This magnum opus by Ramachandra Guha , the first of the two books on the Life of Gandhi is a truly amazing book on Gandhi.I have read a fair share of books on Gandhi notably Louis Fischer book on Gandhi, controversial book Great Soul which mischievously suggested that Gandhi could have been Gay. This book stands out for its truly remarkable and objective treatment on the early life of Gandhi in South Africa.

It gloriously captures the travel of how Gandhi from a orthodox Hindu background overcome
Sandeepan Mondal
Mar 17, 2014 rated it it was amazing
A brilliant portrayal of one of the world’s greatest thinker, non-violent practitioner and leader

Many of us have criticized Gandhi (and his protégé Nehru) for his inept handling of Hindu-Muslim unity, sidelining other prominent leaders of his time and constantly seeking a compromise with the British thus delaying the much anticipated “swaraj” by many years. What most of the people don’t get right is that only because of the methods of non-violence adopted by the Mahatma, India could function as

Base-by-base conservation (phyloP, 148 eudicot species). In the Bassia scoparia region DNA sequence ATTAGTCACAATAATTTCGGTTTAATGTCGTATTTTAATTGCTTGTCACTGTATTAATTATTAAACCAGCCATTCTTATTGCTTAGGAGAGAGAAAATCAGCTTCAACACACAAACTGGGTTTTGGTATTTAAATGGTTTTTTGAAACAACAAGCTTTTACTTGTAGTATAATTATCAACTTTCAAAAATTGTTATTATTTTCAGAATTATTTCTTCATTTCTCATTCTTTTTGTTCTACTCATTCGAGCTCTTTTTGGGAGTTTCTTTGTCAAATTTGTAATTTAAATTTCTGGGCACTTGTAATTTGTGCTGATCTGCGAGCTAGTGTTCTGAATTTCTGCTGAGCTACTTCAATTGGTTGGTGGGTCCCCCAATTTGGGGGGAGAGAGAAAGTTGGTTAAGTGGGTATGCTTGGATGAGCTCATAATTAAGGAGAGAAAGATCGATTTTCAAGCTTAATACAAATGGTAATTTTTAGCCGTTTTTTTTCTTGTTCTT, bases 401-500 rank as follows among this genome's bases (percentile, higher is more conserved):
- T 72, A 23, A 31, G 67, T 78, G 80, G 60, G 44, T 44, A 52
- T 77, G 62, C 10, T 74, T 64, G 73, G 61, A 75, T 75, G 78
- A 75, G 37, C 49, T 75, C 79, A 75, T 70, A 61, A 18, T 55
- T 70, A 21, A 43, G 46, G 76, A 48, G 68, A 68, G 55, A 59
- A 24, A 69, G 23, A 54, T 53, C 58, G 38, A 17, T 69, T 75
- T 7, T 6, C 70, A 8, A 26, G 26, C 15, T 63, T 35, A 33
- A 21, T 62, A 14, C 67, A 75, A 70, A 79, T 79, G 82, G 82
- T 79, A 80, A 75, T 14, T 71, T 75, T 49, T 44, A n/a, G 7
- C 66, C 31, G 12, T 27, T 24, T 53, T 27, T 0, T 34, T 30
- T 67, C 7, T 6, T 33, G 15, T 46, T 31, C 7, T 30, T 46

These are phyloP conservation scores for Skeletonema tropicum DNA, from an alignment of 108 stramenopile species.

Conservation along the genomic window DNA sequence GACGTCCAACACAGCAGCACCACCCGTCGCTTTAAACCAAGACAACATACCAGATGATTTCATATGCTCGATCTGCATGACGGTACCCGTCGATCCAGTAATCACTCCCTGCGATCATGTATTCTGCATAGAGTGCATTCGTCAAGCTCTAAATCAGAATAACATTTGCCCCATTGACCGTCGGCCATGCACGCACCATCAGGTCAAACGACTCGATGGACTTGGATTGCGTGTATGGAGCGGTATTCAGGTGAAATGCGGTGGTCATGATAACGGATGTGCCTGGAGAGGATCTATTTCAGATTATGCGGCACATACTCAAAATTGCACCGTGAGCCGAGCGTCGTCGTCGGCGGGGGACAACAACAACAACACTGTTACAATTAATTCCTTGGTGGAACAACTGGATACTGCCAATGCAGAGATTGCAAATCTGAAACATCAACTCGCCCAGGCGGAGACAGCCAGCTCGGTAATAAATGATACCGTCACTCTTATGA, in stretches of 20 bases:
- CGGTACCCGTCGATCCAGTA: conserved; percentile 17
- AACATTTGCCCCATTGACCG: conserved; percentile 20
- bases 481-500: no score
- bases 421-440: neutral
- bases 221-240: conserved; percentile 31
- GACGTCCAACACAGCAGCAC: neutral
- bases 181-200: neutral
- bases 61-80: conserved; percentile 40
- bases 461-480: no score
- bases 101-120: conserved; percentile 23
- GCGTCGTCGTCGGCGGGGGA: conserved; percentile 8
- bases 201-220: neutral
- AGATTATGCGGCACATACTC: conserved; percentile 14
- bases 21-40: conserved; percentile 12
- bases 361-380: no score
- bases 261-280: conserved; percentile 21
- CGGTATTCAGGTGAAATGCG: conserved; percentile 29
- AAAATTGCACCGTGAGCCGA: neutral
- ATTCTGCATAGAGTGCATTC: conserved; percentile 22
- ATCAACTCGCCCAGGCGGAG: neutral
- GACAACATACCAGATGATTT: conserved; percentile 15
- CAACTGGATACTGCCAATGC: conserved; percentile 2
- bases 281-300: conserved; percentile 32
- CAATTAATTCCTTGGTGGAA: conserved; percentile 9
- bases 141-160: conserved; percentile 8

Ashish Pathak
Oct 16, 2017 rated it it was amazing

Dedication and commitment on the part of any author becomes quite evident by judging the amount of research and hard-work that went into his/her work. And if Gandhi Before India (GBI, henceforth) is any evidence, Ramchandra Guha's exertions shine out throughout the book, on every page and every paragraph. GBI is the first biographical text that I've completed in full, and second biographical text I've attempted to read (the first one being Swami Vivekanand's in my early school days, which I coul

Nick Ziegler
Aug 30, 2020 rated it really liked it
Biography is a somewhat-disparaged genre of history, but it has several possible virtues. History is experienced with the periodicity of human lives, and tracing impersonal forces or the trajectories of practices, beliefs, or institutions can sometimes obscure the contingency and lived quality of events. Depending on the skill of the biographer, biography can provide a few services to the reader. Biography can provide deep context for the behavior of an individual, whether this be historically s ...more